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Carreer development for women in Humanitarian Assistance in West Africa

Research, empowerment, networking, counselling

Scientific base of the project activities

Against the backdrop of ongoing protests, discussions and policy developments concerning sexual violence, sexism, and racism triggered by several severe scandals in the humanitarian sector, the project team is conducting two studies that will shed light on the situation of West African women in humanitarian assistance and will feed into the course activities to help develop retaliatory actions as specially tailored training content.

All project activities will be informed by

  • surveying of human resource needs of organisations in the field of humanitarian assistance in West Africa
  • studying the drivers and impediments for women from West Africa to enter professional humanitarian assistance in international contexts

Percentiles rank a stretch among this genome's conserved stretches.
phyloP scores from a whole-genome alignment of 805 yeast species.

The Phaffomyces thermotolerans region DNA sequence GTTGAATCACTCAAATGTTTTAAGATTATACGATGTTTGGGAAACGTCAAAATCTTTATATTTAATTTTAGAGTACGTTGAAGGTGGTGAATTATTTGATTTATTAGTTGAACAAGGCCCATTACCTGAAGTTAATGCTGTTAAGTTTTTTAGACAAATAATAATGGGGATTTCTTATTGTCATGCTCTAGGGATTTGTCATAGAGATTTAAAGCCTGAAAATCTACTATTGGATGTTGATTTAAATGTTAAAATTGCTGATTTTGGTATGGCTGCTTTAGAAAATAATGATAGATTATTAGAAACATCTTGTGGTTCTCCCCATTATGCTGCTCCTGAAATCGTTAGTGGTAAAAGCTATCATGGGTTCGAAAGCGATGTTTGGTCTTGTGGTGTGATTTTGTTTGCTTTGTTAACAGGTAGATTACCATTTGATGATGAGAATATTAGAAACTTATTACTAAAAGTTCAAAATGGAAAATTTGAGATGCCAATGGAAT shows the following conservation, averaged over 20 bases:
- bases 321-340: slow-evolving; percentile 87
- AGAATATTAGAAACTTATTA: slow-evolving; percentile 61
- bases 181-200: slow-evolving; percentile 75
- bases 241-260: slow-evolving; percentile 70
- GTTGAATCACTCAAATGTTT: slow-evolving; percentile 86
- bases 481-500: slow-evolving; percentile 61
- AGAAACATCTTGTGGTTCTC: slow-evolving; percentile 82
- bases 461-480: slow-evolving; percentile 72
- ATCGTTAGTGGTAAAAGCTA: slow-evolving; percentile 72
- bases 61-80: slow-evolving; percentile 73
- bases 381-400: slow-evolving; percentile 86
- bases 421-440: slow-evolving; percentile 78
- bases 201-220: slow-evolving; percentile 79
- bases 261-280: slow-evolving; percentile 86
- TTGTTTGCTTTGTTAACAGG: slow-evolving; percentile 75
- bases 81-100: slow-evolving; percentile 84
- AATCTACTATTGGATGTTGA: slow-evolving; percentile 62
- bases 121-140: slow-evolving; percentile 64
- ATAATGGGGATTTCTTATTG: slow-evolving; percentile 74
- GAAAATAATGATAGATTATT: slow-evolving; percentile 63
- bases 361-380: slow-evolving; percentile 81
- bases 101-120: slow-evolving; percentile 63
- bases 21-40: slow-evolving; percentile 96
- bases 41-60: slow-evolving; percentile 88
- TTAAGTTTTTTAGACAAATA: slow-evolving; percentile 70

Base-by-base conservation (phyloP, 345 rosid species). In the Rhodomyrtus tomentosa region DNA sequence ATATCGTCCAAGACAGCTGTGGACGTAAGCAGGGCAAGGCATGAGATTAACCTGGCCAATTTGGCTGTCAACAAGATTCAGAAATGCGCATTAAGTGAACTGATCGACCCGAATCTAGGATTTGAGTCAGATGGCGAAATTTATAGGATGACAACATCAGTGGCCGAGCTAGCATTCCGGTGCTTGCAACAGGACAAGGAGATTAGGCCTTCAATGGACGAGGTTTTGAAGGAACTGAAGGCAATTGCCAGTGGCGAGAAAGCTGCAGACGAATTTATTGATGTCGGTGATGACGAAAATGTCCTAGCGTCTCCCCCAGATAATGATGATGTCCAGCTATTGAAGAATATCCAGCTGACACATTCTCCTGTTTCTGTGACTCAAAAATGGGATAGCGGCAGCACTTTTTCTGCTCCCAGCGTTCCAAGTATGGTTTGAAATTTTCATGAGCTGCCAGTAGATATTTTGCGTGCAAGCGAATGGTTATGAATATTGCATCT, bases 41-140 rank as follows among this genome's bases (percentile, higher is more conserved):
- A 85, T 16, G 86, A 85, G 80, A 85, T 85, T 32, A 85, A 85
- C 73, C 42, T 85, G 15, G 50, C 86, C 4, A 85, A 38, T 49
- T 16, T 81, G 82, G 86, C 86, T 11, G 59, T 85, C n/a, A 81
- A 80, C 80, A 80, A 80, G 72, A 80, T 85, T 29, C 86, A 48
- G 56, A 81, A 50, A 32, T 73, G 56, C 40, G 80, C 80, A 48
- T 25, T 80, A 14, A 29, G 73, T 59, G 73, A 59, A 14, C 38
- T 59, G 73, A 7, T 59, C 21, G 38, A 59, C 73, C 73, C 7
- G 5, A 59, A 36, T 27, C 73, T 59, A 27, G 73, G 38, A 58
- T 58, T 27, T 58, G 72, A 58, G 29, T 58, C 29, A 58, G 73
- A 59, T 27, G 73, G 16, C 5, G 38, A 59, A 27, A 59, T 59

• preparing an accompanying conflict sensitive gender analysis

The survey on the human resource needs among organisations in humanitarian assistance in West Africa queries training needs for humanitarian personnel and focuses specifically on obstacles to employment and career development of women from West African countries in international and national NGOs and disaster management agencies. It will identify advancement programmes (e.g., on women’s empowerment, diversity mainstreaming or transformation of “toxic” stereotype masculinities), policies against Sexual and Gender-Based Violence (SGBV) at the workplace and complaint mechanisms for cases of sexual harassment as well as measures against racism and ethnic preferential recruitment. Part of the findings gained in the institutions will feed into the study on the drivers and impediments for women from West Africa entering or developing a professional career in humanitarian assistance in an international context. For the study female aid workers at different hierarchical levels and female graduates of the HAWA course are interviewed.

Through the studies, key stakeholders (e.g., at the ECOWAS) can be more easily approached and engaged to make use of the recommendations.

In Cooperation with